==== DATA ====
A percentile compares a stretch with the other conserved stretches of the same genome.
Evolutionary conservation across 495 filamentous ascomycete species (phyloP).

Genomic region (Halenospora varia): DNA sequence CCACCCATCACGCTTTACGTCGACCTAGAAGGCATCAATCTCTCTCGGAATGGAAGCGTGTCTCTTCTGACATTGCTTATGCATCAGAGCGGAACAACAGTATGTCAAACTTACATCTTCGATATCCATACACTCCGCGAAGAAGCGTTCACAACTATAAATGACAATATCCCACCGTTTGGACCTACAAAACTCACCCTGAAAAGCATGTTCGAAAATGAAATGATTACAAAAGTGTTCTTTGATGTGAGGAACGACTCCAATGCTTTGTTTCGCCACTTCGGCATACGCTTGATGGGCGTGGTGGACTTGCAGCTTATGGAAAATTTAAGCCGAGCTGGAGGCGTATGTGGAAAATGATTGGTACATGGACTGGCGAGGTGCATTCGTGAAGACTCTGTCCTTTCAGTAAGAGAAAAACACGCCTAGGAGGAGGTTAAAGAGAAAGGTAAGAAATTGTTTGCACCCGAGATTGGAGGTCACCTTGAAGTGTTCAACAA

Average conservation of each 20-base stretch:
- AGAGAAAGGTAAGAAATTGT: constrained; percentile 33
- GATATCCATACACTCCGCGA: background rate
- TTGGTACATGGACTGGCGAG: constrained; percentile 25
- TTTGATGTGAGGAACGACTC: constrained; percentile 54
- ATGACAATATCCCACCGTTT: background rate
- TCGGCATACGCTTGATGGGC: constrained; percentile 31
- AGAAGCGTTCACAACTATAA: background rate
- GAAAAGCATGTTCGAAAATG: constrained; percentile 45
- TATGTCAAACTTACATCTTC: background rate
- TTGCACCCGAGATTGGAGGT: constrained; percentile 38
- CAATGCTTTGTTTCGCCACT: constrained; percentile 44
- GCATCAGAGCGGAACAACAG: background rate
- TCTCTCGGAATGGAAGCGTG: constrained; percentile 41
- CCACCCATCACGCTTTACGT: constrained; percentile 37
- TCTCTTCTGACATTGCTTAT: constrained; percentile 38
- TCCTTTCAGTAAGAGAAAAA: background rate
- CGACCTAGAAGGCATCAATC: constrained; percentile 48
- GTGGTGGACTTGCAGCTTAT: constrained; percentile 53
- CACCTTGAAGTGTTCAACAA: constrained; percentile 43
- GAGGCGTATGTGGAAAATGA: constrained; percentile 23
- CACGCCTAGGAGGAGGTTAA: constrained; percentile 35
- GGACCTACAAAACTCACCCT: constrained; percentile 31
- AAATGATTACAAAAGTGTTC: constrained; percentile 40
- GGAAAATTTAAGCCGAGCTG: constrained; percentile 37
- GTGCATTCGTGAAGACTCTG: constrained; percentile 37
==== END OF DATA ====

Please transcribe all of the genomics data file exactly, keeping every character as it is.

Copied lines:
A percentile compares a stretch with the other conserved stretches of the same genome.
Evolutionary conservation across 495 filamentous ascomycete species (phyloP).

Genomic region (Halenospora varia): DNA sequence CCACCCATCACGCTTTACGTCGACCTAGAAGGCATCAATCTCTCTCGGAATGGAAGCGTGTCTCTTCTGACATTGCTTATGCATCAGAGCGGAACAACAGTATGTCAAACTTACATCTTCGATATCCATACACTCCGCGAAGAAGCGTTCACAACTATAAATGACAATATCCCACCGTTTGGACCTACAAAACTCACCCTGAAAAGCATGTTCGAAAATGAAATGATTACAAAAGTGTTCTTTGATGTGAGGAACGACTCCAATGCTTTGTTTCGCCACTTCGGCATACGCTTGATGGGCGTGGTGGACTTGCAGCTTATGGAAAATTTAAGCCGAGCTGGAGGCGTATGTGGAAAATGATTGGTACATGGACTGGCGAGGTGCATTCGTGAAGACTCTGTCCTTTCAGTAAGAGAAAAACACGCCTAGGAGGAGGTTAAAGAGAAAGGTAAGAAATTGTTTGCACCCGAGATTGGAGGTCACCTTGAAGTGTTCAACAA

Average conservation of each 20-base stretch:
- AGAGAAAGGTAAGAAATTGT: constrained; percentile 33
- GATATCCATACACTCCGCGA: background rate
- TTGGTACATGGACTGGCGAG: constrained; percentile 25
- TTTGATGTGAGGAACGACTC: constrained; percentile 54
- ATGACAATATCCCACCGTTT: background rate
- TCGGCATACGCTTGATGGGC: constrained; percentile 31
- AGAAGCGTTCACAACTATAA: background rate
- GAAAAGCATGTTCGAAAATG: constrained; percentile 45
- TATGTCAAACTTACATCTTC: background rate
- TTGCACCCGAGATTGGAGGT: constrained; percentile 38
- CAATGCTTTGTTTCGCCACT: constrained; percentile 44
- GCATCAGAGCGGAACAACAG: background rate
- TCTCTCGGAATGGAAGCGTG: constrained; percentile 41
- CCACCCATCACGCTTTACGT: constrained; percentile 37
- TCTCTTCTGACATTGCTTAT: constrained; percentile 38
- TCCTTTCAGTAAGAGAAAAA: background rate
- CGACCTAGAAGGCATCAATC: constrained; percentile 48
- GTGGTGGACTTGCAGCTTAT: constrained; percentile 53
- CACCTTGAAGTGTTCAACAA: constrained; percentile 43
- GAGGCGTATGTGGAAAATGA: constrained; percentile 23
- CACGCCTAGGAGGAGGTTAA: constrained; percentile 35
- GGACCTACAAAACTCACCCT: constrained; percentile 31
- AAATGATTACAAAAGTGTTC: constrained; percentile 40
- GGAAAATTTAAGCCGAGCTG: constrained; percentile 37
- GTGCATTCGTGAAGACTCTG: constrained; percentile 37